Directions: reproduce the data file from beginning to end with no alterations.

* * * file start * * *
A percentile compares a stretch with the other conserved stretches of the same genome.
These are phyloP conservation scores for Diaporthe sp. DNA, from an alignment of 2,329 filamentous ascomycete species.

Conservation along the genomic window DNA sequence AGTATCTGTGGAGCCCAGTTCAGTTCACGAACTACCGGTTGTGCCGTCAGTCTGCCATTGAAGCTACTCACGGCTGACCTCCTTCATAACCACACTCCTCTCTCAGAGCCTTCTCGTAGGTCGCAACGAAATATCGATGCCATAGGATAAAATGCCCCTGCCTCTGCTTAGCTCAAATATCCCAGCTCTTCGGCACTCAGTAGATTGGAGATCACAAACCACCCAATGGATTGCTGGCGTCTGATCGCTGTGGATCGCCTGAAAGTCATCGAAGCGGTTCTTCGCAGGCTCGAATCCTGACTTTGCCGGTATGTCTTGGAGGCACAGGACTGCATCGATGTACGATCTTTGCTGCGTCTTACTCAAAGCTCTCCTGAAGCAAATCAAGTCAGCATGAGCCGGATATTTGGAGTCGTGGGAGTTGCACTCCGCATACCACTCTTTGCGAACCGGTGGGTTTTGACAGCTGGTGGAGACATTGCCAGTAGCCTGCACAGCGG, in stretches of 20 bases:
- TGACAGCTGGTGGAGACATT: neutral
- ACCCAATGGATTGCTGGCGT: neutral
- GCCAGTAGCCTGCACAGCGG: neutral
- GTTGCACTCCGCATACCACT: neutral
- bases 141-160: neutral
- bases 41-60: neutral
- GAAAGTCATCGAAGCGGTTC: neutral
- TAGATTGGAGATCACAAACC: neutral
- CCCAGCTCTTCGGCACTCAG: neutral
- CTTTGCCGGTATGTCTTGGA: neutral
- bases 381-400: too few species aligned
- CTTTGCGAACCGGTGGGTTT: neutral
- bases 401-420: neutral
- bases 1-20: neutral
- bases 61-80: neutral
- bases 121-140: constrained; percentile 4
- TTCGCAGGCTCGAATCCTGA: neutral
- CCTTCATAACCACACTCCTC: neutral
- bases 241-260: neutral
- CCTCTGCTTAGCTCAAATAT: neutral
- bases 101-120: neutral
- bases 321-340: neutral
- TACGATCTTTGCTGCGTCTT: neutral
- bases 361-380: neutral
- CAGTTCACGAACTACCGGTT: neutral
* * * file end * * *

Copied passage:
A percentile compares a stretch with the other conserved stretches of the same genome.
These are phyloP conservation scores for Diaporthe sp. DNA, from an alignment of 2,329 filamentous ascomycete species.

Conservation along the genomic window DNA sequence AGTATCTGTGGAGCCCAGTTCAGTTCACGAACTACCGGTTGTGCCGTCAGTCTGCCATTGAAGCTACTCACGGCTGACCTCCTTCATAACCACACTCCTCTCTCAGAGCCTTCTCGTAGGTCGCAACGAAATATCGATGCCATAGGATAAAATGCCCCTGCCTCTGCTTAGCTCAAATATCCCAGCTCTTCGGCACTCAGTAGATTGGAGATCACAAACCACCCAATGGATTGCTGGCGTCTGATCGCTGTGGATCGCCTGAAAGTCATCGAAGCGGTTCTTCGCAGGCTCGAATCCTGACTTTGCCGGTATGTCTTGGAGGCACAGGACTGCATCGATGTACGATCTTTGCTGCGTCTTACTCAAAGCTCTCCTGAAGCAAATCAAGTCAGCATGAGCCGGATATTTGGAGTCGTGGGAGTTGCACTCCGCATACCACTCTTTGCGAACCGGTGGGTTTTGACAGCTGGTGGAGACATTGCCAGTAGCCTGCACAGCGG, in stretches of 20 bases:
- TGACAGCTGGTGGAGACATT: neutral
- ACCCAATGGATTGCTGGCGT: neutral
- GCCAGTAGCCTGCACAGCGG: neutral
- GTTGCACTCCGCATACCACT: neutral
- bases 141-160: neutral
- bases 41-60: neutral
- GAAAGTCATCGAAGCGGTTC: neutral
- TAGATTGGAGATCACAAACC: neutral
- CCCAGCTCTTCGGCACTCAG: neutral
- CTTTGCCGGTATGTCTTGGA: neutral
- bases 381-400: too few species aligned
- CTTTGCGAACCGGTGGGTTT: neutral
- bases 401-420: neutral
- bases 1-20: neutral
- bases 61-80: neutral
- bases 121-140: constrained; percentile 4
- TTCGCAGGCTCGAATCCTGA: neutral
- CCTTCATAACCACACTCCTC: neutral
- bases 241-260: neutral
- CCTCTGCTTAGCTCAAATAT: neutral
- bases 101-120: neutral
- bases 321-340: neutral
- TACGATCTTTGCTGCGTCTT: neutral
- bases 361-380: neutral
- CAGTTCACGAACTACCGGTT: neutral